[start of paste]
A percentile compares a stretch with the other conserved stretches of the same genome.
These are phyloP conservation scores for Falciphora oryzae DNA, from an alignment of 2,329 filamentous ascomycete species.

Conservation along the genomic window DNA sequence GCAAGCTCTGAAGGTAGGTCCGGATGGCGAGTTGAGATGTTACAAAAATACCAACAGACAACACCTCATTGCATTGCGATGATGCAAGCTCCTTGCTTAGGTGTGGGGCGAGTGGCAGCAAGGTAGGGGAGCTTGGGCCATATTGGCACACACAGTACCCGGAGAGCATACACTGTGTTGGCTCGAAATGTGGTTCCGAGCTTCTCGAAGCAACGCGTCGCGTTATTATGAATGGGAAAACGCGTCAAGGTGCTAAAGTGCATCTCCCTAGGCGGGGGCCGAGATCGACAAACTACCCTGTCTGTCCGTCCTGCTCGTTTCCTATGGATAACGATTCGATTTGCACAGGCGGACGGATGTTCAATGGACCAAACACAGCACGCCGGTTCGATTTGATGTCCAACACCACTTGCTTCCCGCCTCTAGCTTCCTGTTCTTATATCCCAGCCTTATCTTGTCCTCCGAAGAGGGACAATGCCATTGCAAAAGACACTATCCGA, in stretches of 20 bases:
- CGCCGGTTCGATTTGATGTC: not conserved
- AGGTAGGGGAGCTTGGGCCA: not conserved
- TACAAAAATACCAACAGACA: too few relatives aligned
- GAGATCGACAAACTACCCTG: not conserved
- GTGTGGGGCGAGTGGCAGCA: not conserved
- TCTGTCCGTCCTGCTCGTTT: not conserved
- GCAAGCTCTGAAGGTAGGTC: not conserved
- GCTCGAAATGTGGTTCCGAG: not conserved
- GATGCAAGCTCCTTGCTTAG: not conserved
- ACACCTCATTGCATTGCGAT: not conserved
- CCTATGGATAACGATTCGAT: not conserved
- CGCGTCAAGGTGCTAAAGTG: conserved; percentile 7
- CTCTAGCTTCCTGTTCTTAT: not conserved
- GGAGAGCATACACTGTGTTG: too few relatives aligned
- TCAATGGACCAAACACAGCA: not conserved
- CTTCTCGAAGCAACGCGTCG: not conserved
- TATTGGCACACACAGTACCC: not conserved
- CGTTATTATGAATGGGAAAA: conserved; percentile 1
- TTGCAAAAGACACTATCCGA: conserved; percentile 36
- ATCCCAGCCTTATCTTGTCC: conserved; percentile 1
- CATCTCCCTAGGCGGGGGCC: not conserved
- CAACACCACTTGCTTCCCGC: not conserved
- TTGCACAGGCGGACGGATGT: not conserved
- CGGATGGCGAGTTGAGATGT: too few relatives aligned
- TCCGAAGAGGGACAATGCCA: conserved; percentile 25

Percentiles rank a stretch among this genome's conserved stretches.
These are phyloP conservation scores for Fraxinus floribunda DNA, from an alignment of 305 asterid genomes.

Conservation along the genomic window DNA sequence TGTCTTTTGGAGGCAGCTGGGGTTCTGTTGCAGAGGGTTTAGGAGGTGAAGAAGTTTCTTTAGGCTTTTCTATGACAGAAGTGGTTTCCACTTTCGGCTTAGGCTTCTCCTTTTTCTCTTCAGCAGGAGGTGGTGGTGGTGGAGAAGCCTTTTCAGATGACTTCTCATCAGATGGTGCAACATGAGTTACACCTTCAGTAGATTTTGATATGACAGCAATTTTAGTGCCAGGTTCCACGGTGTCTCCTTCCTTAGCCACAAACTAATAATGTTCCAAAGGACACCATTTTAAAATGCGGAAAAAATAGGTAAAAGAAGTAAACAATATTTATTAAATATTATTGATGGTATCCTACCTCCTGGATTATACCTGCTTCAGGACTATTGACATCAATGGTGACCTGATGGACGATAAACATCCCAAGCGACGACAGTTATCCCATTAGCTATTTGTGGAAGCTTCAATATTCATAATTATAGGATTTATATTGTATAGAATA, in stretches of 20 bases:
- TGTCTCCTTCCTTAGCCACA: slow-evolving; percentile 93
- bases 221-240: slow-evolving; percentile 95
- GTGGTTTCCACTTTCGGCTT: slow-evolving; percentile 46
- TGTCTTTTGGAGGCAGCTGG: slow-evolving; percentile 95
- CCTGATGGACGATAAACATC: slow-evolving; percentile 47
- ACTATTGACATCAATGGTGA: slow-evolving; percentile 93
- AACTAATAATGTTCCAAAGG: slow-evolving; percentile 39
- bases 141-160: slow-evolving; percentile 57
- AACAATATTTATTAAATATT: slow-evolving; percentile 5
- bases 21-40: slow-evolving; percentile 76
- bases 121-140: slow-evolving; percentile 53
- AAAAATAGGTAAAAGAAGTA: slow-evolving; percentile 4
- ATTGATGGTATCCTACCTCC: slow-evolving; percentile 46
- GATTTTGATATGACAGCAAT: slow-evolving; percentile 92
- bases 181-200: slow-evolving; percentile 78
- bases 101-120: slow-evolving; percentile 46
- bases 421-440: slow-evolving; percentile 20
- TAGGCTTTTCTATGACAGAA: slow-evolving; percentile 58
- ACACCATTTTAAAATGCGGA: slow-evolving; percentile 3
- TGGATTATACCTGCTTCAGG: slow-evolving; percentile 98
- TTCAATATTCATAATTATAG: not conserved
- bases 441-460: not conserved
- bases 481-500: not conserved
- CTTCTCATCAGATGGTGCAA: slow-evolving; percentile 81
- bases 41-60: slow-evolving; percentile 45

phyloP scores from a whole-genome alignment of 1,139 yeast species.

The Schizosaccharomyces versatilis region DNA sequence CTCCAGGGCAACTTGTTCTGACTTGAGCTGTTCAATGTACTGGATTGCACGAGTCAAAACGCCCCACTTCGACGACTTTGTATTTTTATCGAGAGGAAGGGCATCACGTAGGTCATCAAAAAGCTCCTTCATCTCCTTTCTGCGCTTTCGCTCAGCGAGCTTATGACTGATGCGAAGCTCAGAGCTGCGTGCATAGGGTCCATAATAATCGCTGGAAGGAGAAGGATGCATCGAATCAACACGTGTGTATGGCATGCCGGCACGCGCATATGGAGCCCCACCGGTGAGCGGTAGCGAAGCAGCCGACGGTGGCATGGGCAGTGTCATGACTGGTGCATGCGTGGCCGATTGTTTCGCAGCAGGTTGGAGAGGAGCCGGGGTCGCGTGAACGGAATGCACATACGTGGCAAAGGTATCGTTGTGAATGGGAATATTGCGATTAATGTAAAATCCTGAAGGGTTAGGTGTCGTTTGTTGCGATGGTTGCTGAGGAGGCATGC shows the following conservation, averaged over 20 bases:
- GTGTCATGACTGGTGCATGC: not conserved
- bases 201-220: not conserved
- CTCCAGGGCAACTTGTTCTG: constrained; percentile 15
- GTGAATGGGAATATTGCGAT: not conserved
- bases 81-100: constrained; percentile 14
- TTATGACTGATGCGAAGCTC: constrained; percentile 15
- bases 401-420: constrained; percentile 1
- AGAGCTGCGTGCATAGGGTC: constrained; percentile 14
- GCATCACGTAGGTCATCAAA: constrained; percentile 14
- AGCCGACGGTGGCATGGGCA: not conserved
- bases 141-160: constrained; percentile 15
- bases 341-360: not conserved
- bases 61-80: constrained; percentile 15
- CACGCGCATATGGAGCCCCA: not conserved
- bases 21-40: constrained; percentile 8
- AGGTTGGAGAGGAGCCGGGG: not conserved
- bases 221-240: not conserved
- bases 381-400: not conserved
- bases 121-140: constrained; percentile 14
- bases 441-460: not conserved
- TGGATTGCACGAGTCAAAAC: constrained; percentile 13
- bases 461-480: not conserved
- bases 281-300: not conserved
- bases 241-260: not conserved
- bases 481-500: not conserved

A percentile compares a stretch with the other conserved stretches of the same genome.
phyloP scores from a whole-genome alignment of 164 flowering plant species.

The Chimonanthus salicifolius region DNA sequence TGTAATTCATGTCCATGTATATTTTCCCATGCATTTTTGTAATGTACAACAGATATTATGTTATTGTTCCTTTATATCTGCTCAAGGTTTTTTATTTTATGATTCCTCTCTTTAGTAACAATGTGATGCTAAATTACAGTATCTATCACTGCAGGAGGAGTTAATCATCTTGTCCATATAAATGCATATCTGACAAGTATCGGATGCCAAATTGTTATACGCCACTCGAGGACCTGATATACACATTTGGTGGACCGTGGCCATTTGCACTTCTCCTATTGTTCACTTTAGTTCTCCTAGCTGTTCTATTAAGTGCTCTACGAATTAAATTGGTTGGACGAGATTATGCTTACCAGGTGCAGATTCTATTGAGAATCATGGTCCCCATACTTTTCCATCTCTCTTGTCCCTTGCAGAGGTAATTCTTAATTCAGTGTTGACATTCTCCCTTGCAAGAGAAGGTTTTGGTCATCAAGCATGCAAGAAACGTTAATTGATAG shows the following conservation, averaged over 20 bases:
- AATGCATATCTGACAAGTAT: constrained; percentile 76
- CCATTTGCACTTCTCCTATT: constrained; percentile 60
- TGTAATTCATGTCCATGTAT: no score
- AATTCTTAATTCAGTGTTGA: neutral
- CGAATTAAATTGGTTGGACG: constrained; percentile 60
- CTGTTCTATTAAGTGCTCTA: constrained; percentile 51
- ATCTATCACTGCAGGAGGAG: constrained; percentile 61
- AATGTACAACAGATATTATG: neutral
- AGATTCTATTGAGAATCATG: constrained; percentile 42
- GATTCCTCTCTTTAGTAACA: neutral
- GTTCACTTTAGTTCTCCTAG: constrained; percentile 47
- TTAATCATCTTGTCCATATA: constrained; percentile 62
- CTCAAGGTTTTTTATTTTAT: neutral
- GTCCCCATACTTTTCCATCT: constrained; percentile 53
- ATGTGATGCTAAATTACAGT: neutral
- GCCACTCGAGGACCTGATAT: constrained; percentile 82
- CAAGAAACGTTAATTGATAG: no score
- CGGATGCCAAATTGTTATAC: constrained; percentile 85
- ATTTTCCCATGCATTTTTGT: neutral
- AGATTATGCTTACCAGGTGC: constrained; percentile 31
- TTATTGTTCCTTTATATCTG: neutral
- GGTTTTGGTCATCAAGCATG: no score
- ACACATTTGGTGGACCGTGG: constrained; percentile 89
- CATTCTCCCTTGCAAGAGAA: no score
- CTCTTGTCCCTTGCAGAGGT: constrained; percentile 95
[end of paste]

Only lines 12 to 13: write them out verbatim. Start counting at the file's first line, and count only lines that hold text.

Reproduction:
- GATGCAAGCTCCTTGCTTAG: not conserved
- ACACCTCATTGCATTGCGAT: not conserved